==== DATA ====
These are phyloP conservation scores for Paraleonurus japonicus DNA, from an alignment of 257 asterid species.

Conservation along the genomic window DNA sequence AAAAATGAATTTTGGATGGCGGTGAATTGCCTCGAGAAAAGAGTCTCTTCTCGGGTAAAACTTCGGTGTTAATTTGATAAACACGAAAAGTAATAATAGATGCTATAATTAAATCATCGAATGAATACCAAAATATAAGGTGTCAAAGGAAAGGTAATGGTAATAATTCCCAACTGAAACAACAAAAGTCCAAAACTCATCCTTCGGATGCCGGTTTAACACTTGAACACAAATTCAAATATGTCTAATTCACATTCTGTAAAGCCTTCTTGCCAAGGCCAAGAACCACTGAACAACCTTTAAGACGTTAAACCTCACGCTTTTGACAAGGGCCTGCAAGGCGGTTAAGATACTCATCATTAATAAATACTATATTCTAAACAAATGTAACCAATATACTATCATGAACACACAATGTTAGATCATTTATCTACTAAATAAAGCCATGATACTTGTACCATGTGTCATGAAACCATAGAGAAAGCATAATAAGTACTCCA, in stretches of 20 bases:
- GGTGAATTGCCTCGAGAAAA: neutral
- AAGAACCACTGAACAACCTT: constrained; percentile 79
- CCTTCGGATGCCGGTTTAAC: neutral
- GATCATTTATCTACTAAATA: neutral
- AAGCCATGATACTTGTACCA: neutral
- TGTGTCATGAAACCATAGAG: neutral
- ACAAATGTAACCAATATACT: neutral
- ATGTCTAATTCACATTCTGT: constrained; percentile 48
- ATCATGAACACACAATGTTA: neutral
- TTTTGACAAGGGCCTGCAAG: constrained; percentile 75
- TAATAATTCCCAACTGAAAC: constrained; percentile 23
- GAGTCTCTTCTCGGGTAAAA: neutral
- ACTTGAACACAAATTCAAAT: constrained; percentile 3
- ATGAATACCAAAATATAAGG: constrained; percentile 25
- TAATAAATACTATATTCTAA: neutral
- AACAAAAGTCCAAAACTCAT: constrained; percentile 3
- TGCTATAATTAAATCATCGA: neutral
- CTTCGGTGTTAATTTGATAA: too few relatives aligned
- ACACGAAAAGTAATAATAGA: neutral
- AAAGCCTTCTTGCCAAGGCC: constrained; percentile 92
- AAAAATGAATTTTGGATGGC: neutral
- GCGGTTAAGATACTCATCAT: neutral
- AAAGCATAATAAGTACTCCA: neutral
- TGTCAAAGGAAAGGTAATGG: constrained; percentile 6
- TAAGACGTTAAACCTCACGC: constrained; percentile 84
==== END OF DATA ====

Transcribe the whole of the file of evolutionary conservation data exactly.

These are phyloP conservation scores for Paraleonurus japonicus DNA, from an alignment of 257 asterid species.

Conservation along the genomic window DNA sequence AAAAATGAATTTTGGATGGCGGTGAATTGCCTCGAGAAAAGAGTCTCTTCTCGGGTAAAACTTCGGTGTTAATTTGATAAACACGAAAAGTAATAATAGATGCTATAATTAAATCATCGAATGAATACCAAAATATAAGGTGTCAAAGGAAAGGTAATGGTAATAATTCCCAACTGAAACAACAAAAGTCCAAAACTCATCCTTCGGATGCCGGTTTAACACTTGAACACAAATTCAAATATGTCTAATTCACATTCTGTAAAGCCTTCTTGCCAAGGCCAAGAACCACTGAACAACCTTTAAGACGTTAAACCTCACGCTTTTGACAAGGGCCTGCAAGGCGGTTAAGATACTCATCATTAATAAATACTATATTCTAAACAAATGTAACCAATATACTATCATGAACACACAATGTTAGATCATTTATCTACTAAATAAAGCCATGATACTTGTACCATGTGTCATGAAACCATAGAGAAAGCATAATAAGTACTCCA, in stretches of 20 bases:
- GGTGAATTGCCTCGAGAAAA: neutral
- AAGAACCACTGAACAACCTT: constrained; percentile 79
- CCTTCGGATGCCGGTTTAAC: neutral
- GATCATTTATCTACTAAATA: neutral
- AAGCCATGATACTTGTACCA: neutral
- TGTGTCATGAAACCATAGAG: neutral
- ACAAATGTAACCAATATACT: neutral
- ATGTCTAATTCACATTCTGT: constrained; percentile 48
- ATCATGAACACACAATGTTA: neutral
- TTTTGACAAGGGCCTGCAAG: constrained; percentile 75
- TAATAATTCCCAACTGAAAC: constrained; percentile 23
- GAGTCTCTTCTCGGGTAAAA: neutral
- ACTTGAACACAAATTCAAAT: constrained; percentile 3
- ATGAATACCAAAATATAAGG: constrained; percentile 25
- TAATAAATACTATATTCTAA: neutral
- AACAAAAGTCCAAAACTCAT: constrained; percentile 3
- TGCTATAATTAAATCATCGA: neutral
- CTTCGGTGTTAATTTGATAA: too few relatives aligned
- ACACGAAAAGTAATAATAGA: neutral
- AAAGCCTTCTTGCCAAGGCC: constrained; percentile 92
- AAAAATGAATTTTGGATGGC: neutral
- GCGGTTAAGATACTCATCAT: neutral
- AAAGCATAATAAGTACTCCA: neutral
- TGTCAAAGGAAAGGTAATGG: constrained; percentile 6
- TAAGACGTTAAACCTCACGC: constrained; percentile 84